The University of Toronto released its annual report on financial aid policy on February 29 — a dense, 40-page overview of funding and financial aid for all of its students.

Ontario’s Student Access Guarantee mandates institutions to provide non-repayable aid for tuition, books, and supplies not covered by the Ontario Student Assistance Program (OSAP) to students who qualify. U of T also gives funding for living expenses. Some financial supports at the university are based on need, while others are based on merit. OSAP is only available for Canadian citizens, permanent residents, and protected persons living in Ontario.

The University of Toronto Advance Planning for Students (UTAPS) is the major program for providing financial need not met by OSAP, other government programs, or funding from a First Nations band. UTAPS uses the same assessment process as OSAP to ensure a consistent means of evaluating financial need. “Students with financial need in excess of the maximum assistance provided by OSAP for tuition and compulsory fees, books, equipment, supplies and living expenses, have that need met by the University through non-repayable funding such as grants as well as institutionally-negotiated bank loans,” the report states.

Students who do not qualify for UTAPS may also seek funding through their program or department. The university also provides funding to students with disability-related costs (like tutoring or adaptive technologies) that are not met through government aid.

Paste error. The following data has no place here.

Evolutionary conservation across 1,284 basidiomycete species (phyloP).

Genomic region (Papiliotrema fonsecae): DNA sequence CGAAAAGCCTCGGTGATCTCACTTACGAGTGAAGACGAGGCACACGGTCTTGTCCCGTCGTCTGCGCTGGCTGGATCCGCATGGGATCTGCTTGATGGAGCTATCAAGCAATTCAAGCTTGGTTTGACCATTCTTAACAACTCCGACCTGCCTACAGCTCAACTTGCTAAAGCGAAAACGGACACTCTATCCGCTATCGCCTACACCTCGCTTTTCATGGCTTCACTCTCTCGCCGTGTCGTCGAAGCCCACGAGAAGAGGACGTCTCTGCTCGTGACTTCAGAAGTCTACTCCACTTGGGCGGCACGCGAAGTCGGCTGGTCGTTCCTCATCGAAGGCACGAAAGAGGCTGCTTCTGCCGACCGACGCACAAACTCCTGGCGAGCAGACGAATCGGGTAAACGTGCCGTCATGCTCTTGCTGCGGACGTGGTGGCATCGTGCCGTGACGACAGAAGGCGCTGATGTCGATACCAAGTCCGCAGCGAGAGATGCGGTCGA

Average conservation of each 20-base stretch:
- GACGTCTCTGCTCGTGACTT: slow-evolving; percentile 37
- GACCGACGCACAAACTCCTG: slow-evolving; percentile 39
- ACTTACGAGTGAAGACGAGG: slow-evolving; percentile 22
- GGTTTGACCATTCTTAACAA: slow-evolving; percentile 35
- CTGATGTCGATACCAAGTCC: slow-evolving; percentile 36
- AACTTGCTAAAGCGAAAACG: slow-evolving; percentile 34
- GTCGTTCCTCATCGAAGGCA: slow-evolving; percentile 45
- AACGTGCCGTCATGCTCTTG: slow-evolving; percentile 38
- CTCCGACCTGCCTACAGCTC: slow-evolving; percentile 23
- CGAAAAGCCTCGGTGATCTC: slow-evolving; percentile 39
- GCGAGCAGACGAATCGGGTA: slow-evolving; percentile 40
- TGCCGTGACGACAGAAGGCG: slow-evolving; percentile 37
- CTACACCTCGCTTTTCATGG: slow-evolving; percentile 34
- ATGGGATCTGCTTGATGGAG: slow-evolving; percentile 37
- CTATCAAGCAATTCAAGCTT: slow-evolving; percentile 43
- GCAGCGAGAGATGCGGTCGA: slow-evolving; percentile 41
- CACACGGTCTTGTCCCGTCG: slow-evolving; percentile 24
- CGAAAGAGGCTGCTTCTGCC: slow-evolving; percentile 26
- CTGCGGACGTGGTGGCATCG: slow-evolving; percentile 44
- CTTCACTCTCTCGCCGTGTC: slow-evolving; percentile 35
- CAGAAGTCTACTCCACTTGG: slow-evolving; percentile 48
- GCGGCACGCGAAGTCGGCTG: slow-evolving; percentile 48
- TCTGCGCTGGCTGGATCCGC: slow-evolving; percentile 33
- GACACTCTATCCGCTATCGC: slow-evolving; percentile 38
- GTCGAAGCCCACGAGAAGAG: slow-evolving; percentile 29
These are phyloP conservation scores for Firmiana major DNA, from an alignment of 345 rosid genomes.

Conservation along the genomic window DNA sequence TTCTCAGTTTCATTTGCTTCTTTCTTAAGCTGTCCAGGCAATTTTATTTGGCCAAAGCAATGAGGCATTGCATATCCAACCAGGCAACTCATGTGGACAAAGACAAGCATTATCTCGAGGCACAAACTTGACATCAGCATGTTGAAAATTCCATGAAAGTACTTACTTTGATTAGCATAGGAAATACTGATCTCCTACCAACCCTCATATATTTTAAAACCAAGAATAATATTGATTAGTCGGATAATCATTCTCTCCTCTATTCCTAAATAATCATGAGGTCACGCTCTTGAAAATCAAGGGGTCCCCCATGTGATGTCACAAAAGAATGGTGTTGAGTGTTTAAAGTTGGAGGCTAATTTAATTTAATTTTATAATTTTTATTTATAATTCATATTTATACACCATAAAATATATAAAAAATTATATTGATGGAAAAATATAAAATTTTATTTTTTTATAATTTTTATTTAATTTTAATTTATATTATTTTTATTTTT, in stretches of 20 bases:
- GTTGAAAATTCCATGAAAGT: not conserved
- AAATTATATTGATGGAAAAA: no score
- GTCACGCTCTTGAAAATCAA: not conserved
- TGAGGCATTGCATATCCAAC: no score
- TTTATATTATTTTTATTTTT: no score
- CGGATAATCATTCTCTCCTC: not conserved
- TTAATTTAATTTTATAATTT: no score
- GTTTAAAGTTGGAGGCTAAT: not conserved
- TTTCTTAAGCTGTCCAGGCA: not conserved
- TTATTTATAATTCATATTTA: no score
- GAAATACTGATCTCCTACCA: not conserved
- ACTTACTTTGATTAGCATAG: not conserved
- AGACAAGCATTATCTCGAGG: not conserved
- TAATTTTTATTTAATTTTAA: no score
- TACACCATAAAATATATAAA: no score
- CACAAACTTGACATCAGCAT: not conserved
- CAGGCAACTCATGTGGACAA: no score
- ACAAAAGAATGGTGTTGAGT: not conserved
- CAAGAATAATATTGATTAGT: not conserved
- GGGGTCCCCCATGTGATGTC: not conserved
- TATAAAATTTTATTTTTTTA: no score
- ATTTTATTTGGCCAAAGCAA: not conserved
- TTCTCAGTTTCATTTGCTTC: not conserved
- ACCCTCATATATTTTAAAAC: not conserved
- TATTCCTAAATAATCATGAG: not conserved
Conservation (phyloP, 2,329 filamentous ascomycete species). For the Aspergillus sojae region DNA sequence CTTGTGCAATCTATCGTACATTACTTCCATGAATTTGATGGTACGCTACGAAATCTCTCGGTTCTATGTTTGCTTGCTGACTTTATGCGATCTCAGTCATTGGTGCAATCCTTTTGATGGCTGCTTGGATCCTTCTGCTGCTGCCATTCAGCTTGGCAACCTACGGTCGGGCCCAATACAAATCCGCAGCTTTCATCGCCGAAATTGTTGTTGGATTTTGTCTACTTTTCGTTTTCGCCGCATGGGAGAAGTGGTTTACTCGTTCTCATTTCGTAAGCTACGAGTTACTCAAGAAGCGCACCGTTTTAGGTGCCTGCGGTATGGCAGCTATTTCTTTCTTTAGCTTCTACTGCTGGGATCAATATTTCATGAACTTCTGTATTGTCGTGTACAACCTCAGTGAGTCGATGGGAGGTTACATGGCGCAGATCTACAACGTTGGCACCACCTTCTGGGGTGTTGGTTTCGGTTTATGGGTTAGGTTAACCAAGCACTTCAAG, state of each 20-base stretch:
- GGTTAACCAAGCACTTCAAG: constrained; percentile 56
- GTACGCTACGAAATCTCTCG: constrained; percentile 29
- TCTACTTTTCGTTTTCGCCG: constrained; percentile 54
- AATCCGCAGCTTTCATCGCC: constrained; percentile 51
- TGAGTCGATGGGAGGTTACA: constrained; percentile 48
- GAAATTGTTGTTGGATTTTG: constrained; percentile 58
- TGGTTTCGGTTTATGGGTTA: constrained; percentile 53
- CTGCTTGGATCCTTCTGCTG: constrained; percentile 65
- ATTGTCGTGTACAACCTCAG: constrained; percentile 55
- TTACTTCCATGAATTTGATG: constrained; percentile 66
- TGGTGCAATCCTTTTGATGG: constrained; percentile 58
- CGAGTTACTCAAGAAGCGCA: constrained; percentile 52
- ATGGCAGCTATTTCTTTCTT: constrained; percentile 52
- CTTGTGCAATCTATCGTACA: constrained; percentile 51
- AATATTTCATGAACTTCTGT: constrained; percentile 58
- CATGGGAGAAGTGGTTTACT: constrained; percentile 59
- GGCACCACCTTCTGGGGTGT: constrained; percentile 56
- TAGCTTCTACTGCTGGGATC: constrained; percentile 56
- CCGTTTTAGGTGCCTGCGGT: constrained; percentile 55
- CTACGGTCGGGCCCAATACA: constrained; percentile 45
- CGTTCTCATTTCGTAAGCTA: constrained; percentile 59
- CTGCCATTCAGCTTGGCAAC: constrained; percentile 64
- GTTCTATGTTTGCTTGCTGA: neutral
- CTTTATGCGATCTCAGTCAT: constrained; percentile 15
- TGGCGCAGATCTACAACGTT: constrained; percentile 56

In 2014–2015, the university provided $180.6 million in student assistance. This is a 2.4 per cent increase from the 2013–2014 year. Dovetailing this support is OSAP, which is tied to Ontario students’ ability to fund their education. According to the report, 50 per cent of all students who graduated from a direct-entry program did so with OSAP debt in the 2014–2015 year. This figure represents an increase from the 40 per cent figure of the 2006–2007 year.

OSAP recipients received 93 per cent of UTAPS funding, or $40.1 million. The rest, about $3.1 million, was given to students from elsewhere in Canada.

The relationship between UTAPS and OSAP isn’t always clear for those applying for financial aid. “As a student that receives financial aid, I think it would be nice if there was a streamlined and early process for understanding what aid students qualify for, and where they can get it,” said first-year philosophy student Matisse Jenkins. “Coming here, I was unsure of the different channels of aid and ended up missing the deadline to receive UTAPS.”

Support for international students is less structured. “Coming from the United States, there was very little information easily available to me at home about the Canadian financial aid system or any type of financial support from the university,” said first-year international life sciences student Matthew Brown.

In 2005, the Governing Council released a statement promising that the university will develop a program of international admission scholarships for students using its own resources and support from external sources.

Financial aid is a hot-button issue at U of T, which enrolls more students from lower income families than other Ontario universities. Fifty one per cent of first-year OSAP recipients in direct-entry programs at U of T during the 2014–2015 year were from families with parental incomes of $50,000 or less, which stands in contrast to the provincial average of 42 per cent. The report estimates that at least a quarter of first-year undergraduate students come from homes with familial incomes of $50,000 or less.

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